CARACAS (Reuters) - Venezuelan opposition leaders on Friday condemned the sidelining of their coalition from upcoming presidential elections, saying it was trickery by President Nicolas Maduro's administration to rig the vote in its favour.

The pro-Maduro Supreme Court's move late on Thursday to exclude the coalition from registering in the vote placed yet another obstacle ahead of the already disparate opposition.

The vote is due by April 30, however, the opposition's most popular leaders, Leopoldo Lopez and Henrique Capriles, are already banned from standing.

Critics say Maduro is depriving Venezuelans of a free and fair election during an unprecedented economic implosion.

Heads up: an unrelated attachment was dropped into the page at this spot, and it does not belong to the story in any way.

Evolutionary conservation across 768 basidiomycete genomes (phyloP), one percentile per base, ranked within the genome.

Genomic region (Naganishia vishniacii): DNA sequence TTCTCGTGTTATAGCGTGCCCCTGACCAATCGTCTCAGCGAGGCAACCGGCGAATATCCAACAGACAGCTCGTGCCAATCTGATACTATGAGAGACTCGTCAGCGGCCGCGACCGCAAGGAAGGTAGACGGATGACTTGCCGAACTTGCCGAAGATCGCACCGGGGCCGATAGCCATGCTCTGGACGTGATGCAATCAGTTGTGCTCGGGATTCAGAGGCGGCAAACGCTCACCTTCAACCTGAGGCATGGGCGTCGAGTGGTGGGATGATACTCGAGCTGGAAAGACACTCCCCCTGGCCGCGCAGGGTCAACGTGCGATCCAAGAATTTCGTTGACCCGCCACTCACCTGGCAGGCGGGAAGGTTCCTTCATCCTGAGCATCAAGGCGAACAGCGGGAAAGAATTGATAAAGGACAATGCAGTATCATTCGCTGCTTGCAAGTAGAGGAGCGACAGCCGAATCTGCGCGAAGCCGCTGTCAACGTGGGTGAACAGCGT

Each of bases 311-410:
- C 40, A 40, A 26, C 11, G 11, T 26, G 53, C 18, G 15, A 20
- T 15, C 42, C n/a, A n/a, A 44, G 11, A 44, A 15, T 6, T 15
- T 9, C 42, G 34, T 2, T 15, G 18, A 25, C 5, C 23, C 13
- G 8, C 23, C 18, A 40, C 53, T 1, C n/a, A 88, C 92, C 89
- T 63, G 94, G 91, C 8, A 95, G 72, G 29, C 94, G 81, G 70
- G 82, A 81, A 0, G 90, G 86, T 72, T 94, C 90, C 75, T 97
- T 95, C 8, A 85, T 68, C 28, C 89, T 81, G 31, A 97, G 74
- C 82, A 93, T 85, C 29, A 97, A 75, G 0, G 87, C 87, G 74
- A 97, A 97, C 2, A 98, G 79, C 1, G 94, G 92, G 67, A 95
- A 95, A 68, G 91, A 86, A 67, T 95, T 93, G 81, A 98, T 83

"This demonstrates the fear felt by Maduro of the people," opposition lawmaker Stalin Gonzalez said on Thursday.

International pressure is also piling on the government. The United States said this week that the vote will "deepen, not help resolve, national tensions," and Vice President Mike Pence called Maduro a "dictator."

Thursday's ruling said the coalition violated the principle of avoiding "double affiliation" in politics and therefore could not be validated.

Critics see that as baseless, and the opposition is discussing its next move.

"If the opposition opts to participate, it risks legitimising (an election) process that has already been questioned by the international community," said IHS analyst Diego Moya-Ocampos.

"However, if the opposition chooses not to contest the elections, Maduro will be enabled to straightforwardly extend his mandate for a new six-year presidential term."

(Reporting by Vivian Sequera, Corina Pons and Andreina Aponte; Editing by Lisa Von Ahn)

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